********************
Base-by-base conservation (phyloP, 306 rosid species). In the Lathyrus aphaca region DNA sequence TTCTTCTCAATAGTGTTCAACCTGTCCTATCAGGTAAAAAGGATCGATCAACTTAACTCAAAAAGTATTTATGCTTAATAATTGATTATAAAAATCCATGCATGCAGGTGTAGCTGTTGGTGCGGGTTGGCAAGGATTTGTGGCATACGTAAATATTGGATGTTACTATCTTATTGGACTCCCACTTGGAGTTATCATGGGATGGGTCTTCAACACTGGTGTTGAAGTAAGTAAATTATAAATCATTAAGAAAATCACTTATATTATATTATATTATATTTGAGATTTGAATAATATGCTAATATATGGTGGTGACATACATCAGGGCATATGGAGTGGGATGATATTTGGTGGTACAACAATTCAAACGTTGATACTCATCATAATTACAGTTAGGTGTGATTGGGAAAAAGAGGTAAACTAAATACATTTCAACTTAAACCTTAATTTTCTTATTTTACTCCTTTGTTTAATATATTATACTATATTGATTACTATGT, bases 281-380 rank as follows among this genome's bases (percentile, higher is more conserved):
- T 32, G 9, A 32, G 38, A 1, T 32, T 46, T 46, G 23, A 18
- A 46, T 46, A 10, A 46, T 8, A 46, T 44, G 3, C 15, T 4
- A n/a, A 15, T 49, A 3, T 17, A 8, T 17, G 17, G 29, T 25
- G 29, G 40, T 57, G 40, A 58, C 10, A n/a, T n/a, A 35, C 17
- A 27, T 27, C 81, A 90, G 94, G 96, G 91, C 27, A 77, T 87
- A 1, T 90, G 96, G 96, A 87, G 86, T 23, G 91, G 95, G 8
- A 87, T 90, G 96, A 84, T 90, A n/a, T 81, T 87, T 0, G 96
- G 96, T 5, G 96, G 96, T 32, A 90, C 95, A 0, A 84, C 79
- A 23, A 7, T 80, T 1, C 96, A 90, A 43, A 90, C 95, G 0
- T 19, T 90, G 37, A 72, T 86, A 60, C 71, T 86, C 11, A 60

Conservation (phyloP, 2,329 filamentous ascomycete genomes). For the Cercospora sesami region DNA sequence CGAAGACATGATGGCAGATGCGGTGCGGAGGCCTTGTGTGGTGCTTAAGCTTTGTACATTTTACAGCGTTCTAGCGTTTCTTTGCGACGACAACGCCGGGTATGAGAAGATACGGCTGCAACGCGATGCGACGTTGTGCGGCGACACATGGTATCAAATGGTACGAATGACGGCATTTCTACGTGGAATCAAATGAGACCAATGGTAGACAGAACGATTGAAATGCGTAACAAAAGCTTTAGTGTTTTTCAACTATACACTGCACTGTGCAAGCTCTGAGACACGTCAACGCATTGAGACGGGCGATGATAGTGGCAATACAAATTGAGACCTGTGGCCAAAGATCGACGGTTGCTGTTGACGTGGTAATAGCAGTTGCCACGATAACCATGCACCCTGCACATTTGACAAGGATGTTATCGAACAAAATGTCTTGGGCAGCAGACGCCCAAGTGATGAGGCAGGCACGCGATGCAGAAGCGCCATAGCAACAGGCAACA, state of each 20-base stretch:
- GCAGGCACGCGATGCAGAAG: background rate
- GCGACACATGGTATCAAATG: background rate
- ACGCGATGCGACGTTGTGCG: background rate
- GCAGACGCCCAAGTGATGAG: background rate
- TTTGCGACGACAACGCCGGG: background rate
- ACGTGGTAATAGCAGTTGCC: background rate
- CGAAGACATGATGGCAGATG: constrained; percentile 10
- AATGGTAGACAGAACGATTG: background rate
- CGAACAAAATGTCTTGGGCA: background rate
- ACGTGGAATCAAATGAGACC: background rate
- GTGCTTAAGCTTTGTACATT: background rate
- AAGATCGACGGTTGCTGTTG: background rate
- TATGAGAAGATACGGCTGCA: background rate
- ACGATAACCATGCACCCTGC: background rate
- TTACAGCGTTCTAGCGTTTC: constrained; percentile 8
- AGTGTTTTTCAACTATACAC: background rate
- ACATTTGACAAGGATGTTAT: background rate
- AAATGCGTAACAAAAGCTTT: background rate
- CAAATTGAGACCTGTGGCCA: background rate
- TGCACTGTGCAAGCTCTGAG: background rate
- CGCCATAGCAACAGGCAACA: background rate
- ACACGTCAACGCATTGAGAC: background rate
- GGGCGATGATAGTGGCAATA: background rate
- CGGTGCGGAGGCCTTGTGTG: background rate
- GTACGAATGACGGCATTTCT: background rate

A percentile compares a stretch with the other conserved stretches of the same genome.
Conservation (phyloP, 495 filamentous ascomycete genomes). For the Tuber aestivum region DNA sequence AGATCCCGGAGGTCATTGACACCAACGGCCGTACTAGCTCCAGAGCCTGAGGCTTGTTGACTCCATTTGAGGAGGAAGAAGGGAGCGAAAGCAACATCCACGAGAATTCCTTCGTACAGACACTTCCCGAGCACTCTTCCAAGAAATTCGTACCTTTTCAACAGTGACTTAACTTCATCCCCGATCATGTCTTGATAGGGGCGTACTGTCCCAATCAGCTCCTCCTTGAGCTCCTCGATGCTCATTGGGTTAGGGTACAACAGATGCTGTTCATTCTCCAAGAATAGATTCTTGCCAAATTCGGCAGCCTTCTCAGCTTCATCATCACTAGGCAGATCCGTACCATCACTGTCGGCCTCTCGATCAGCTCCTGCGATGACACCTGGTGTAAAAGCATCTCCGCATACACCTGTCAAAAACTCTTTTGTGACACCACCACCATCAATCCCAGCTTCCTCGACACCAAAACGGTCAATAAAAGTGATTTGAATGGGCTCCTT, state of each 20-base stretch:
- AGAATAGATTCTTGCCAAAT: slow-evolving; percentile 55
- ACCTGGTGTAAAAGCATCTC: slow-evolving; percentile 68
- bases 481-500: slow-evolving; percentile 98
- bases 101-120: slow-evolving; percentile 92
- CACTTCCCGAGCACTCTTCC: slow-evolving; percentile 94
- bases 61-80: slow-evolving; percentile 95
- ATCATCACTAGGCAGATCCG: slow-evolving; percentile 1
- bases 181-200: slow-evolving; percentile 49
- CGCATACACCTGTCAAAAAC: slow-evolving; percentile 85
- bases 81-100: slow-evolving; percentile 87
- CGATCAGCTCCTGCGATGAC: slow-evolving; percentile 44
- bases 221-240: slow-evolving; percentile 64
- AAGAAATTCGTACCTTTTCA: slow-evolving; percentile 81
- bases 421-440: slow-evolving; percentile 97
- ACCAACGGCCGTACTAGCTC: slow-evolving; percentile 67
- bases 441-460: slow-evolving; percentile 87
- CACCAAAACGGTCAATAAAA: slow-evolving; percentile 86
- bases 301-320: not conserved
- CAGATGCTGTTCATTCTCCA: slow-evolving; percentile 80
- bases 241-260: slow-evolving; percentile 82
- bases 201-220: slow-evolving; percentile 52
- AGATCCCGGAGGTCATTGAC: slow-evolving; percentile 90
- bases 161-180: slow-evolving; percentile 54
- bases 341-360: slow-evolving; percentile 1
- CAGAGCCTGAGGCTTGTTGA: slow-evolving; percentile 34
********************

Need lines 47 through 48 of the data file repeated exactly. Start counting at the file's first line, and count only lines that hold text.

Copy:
- bases 181-200: slow-evolving; percentile 49
- CGCATACACCTGTCAAAAAC: slow-evolving; percentile 85